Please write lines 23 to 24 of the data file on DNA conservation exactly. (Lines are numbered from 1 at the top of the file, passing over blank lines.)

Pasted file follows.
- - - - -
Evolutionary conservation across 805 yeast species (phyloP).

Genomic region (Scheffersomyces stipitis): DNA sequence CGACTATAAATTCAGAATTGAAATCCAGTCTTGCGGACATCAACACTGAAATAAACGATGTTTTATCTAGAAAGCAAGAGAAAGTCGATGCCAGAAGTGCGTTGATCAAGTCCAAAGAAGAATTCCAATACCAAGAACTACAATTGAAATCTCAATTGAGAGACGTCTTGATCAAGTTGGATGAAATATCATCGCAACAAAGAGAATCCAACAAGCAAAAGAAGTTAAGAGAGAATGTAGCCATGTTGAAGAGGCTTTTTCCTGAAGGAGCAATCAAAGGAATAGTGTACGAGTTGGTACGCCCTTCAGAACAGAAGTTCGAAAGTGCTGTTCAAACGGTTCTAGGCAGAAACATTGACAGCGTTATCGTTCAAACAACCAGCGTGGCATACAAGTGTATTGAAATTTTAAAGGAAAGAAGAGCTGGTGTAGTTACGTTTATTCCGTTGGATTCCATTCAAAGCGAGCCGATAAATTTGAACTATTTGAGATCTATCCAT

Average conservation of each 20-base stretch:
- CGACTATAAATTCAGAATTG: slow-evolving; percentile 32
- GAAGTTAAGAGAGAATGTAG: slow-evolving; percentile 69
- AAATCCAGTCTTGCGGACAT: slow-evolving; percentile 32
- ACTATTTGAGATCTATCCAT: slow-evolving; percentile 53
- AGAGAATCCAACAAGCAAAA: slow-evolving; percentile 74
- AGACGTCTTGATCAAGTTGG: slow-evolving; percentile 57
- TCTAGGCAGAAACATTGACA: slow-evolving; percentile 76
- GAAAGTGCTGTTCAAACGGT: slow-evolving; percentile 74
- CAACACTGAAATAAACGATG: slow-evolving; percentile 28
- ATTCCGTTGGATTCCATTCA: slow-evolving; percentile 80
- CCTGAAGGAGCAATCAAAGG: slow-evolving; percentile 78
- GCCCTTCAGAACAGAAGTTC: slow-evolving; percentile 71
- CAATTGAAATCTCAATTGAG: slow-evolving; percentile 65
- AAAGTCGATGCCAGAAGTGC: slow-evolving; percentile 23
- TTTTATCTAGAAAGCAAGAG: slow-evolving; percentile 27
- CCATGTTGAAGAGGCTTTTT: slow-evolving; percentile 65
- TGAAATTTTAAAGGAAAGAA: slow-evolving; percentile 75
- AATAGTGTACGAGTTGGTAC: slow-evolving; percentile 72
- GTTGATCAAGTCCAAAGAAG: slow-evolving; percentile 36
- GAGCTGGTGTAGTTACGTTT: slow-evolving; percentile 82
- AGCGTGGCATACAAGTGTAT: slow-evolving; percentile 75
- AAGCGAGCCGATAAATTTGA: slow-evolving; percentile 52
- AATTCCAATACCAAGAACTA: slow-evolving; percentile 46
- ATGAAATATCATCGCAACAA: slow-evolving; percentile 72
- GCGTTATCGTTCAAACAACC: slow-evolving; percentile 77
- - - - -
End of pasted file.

- GAGCTGGTGTAGTTACGTTT: slow-evolving; percentile 82
- AGCGTGGCATACAAGTGTAT: slow-evolving; percentile 75